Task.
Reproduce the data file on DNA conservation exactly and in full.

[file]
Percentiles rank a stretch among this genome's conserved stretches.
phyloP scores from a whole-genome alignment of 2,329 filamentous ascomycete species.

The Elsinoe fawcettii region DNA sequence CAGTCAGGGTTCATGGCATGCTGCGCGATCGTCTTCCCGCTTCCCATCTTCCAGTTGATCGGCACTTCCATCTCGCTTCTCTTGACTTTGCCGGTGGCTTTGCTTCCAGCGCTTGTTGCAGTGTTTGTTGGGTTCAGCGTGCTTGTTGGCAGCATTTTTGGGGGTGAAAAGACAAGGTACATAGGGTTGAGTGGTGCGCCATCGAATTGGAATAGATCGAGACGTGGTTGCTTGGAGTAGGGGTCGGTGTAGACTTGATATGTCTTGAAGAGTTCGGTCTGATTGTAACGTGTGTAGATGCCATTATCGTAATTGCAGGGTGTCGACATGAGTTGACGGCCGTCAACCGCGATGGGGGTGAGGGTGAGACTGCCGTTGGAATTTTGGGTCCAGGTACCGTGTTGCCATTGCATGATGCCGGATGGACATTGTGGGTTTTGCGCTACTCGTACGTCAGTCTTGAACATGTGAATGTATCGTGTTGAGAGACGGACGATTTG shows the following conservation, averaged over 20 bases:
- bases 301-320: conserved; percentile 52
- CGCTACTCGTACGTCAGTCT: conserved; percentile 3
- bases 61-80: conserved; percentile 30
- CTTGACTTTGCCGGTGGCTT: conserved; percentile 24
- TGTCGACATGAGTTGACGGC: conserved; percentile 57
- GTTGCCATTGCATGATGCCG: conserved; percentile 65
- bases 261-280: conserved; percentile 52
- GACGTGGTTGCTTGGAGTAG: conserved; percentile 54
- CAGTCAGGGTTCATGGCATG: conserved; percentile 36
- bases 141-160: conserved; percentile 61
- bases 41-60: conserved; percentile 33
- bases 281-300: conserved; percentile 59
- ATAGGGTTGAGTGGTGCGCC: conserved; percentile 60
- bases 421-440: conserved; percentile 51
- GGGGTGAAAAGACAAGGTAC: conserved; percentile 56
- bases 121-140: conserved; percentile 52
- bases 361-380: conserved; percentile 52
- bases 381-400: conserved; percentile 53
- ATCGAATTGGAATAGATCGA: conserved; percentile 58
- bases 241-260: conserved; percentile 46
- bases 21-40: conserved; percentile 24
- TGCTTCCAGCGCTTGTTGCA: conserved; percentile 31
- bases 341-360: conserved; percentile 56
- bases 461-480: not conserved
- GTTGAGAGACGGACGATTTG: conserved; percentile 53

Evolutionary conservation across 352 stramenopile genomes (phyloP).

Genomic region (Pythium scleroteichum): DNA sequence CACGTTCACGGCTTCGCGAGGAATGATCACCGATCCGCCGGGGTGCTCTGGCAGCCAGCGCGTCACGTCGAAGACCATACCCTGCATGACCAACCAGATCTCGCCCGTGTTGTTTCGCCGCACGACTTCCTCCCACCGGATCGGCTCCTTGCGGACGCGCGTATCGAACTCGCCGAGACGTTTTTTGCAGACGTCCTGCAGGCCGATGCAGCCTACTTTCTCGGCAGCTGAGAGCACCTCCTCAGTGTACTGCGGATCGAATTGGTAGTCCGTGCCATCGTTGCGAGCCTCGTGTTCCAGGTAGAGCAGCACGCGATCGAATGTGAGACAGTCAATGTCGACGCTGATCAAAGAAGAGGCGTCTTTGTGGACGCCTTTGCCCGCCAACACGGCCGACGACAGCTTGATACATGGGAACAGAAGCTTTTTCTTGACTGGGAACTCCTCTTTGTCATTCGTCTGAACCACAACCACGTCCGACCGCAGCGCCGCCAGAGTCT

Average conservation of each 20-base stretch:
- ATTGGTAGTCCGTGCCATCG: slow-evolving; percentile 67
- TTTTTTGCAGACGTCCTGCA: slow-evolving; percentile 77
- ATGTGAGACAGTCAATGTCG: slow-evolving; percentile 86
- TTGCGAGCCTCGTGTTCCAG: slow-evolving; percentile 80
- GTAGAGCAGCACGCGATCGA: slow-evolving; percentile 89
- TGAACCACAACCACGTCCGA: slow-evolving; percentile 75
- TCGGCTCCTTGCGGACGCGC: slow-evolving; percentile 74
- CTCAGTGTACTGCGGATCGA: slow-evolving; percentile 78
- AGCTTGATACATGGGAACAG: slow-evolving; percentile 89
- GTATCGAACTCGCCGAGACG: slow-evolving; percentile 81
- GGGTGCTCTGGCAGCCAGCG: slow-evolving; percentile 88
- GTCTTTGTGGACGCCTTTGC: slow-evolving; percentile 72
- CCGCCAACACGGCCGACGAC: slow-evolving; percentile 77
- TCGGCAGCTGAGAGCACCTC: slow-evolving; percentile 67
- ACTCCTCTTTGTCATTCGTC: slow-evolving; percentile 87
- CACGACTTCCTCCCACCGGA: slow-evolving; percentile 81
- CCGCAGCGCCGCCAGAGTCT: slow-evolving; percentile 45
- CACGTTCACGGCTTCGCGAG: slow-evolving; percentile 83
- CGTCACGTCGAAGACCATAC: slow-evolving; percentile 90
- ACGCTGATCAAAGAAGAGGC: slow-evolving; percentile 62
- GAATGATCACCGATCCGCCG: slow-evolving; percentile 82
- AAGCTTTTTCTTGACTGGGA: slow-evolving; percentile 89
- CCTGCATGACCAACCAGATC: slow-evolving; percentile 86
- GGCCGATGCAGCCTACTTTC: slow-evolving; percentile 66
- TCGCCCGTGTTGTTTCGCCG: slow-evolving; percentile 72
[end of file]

Percentiles rank a stretch among this genome's conserved stretches.
phyloP scores from a whole-genome alignment of 2,329 filamentous ascomycete species.

The Elsinoe fawcettii region DNA sequence CAGTCAGGGTTCATGGCATGCTGCGCGATCGTCTTCCCGCTTCCCATCTTCCAGTTGATCGGCACTTCCATCTCGCTTCTCTTGACTTTGCCGGTGGCTTTGCTTCCAGCGCTTGTTGCAGTGTTTGTTGGGTTCAGCGTGCTTGTTGGCAGCATTTTTGGGGGTGAAAAGACAAGGTACATAGGGTTGAGTGGTGCGCCATCGAATTGGAATAGATCGAGACGTGGTTGCTTGGAGTAGGGGTCGGTGTAGACTTGATATGTCTTGAAGAGTTCGGTCTGATTGTAACGTGTGTAGATGCCATTATCGTAATTGCAGGGTGTCGACATGAGTTGACGGCCGTCAACCGCGATGGGGGTGAGGGTGAGACTGCCGTTGGAATTTTGGGTCCAGGTACCGTGTTGCCATTGCATGATGCCGGATGGACATTGTGGGTTTTGCGCTACTCGTACGTCAGTCTTGAACATGTGAATGTATCGTGTTGAGAGACGGACGATTTG shows the following conservation, averaged over 20 bases:
- bases 301-320: conserved; percentile 52
- CGCTACTCGTACGTCAGTCT: conserved; percentile 3
- bases 61-80: conserved; percentile 30
- CTTGACTTTGCCGGTGGCTT: conserved; percentile 24
- TGTCGACATGAGTTGACGGC: conserved; percentile 57
- GTTGCCATTGCATGATGCCG: conserved; percentile 65
- bases 261-280: conserved; percentile 52
- GACGTGGTTGCTTGGAGTAG: conserved; percentile 54
- CAGTCAGGGTTCATGGCATG: conserved; percentile 36
- bases 141-160: conserved; percentile 61
- bases 41-60: conserved; percentile 33
- bases 281-300: conserved; percentile 59
- ATAGGGTTGAGTGGTGCGCC: conserved; percentile 60
- bases 421-440: conserved; percentile 51
- GGGGTGAAAAGACAAGGTAC: conserved; percentile 56
- bases 121-140: conserved; percentile 52
- bases 361-380: conserved; percentile 52
- bases 381-400: conserved; percentile 53
- ATCGAATTGGAATAGATCGA: conserved; percentile 58
- bases 241-260: conserved; percentile 46
- bases 21-40: conserved; percentile 24
- TGCTTCCAGCGCTTGTTGCA: conserved; percentile 31
- bases 341-360: conserved; percentile 56
- bases 461-480: not conserved
- GTTGAGAGACGGACGATTTG: conserved; percentile 53

Evolutionary conservation across 352 stramenopile genomes (phyloP).

Genomic region (Pythium scleroteichum): DNA sequence CACGTTCACGGCTTCGCGAGGAATGATCACCGATCCGCCGGGGTGCTCTGGCAGCCAGCGCGTCACGTCGAAGACCATACCCTGCATGACCAACCAGATCTCGCCCGTGTTGTTTCGCCGCACGACTTCCTCCCACCGGATCGGCTCCTTGCGGACGCGCGTATCGAACTCGCCGAGACGTTTTTTGCAGACGTCCTGCAGGCCGATGCAGCCTACTTTCTCGGCAGCTGAGAGCACCTCCTCAGTGTACTGCGGATCGAATTGGTAGTCCGTGCCATCGTTGCGAGCCTCGTGTTCCAGGTAGAGCAGCACGCGATCGAATGTGAGACAGTCAATGTCGACGCTGATCAAAGAAGAGGCGTCTTTGTGGACGCCTTTGCCCGCCAACACGGCCGACGACAGCTTGATACATGGGAACAGAAGCTTTTTCTTGACTGGGAACTCCTCTTTGTCATTCGTCTGAACCACAACCACGTCCGACCGCAGCGCCGCCAGAGTCT

Average conservation of each 20-base stretch:
- ATTGGTAGTCCGTGCCATCG: slow-evolving; percentile 67
- TTTTTTGCAGACGTCCTGCA: slow-evolving; percentile 77
- ATGTGAGACAGTCAATGTCG: slow-evolving; percentile 86
- TTGCGAGCCTCGTGTTCCAG: slow-evolving; percentile 80
- GTAGAGCAGCACGCGATCGA: slow-evolving; percentile 89
- TGAACCACAACCACGTCCGA: slow-evolving; percentile 75
- TCGGCTCCTTGCGGACGCGC: slow-evolving; percentile 74
- CTCAGTGTACTGCGGATCGA: slow-evolving; percentile 78
- AGCTTGATACATGGGAACAG: slow-evolving; percentile 89
- GTATCGAACTCGCCGAGACG: slow-evolving; percentile 81
- GGGTGCTCTGGCAGCCAGCG: slow-evolving; percentile 88
- GTCTTTGTGGACGCCTTTGC: slow-evolving; percentile 72
- CCGCCAACACGGCCGACGAC: slow-evolving; percentile 77
- TCGGCAGCTGAGAGCACCTC: slow-evolving; percentile 67
- ACTCCTCTTTGTCATTCGTC: slow-evolving; percentile 87
- CACGACTTCCTCCCACCGGA: slow-evolving; percentile 81
- CCGCAGCGCCGCCAGAGTCT: slow-evolving; percentile 45
- CACGTTCACGGCTTCGCGAG: slow-evolving; percentile 83
- CGTCACGTCGAAGACCATAC: slow-evolving; percentile 90
- ACGCTGATCAAAGAAGAGGC: slow-evolving; percentile 62
- GAATGATCACCGATCCGCCG: slow-evolving; percentile 82
- AAGCTTTTTCTTGACTGGGA: slow-evolving; percentile 89
- CCTGCATGACCAACCAGATC: slow-evolving; percentile 86
- GGCCGATGCAGCCTACTTTC: slow-evolving; percentile 66
- TCGCCCGTGTTGTTTCGCCG: slow-evolving; percentile 72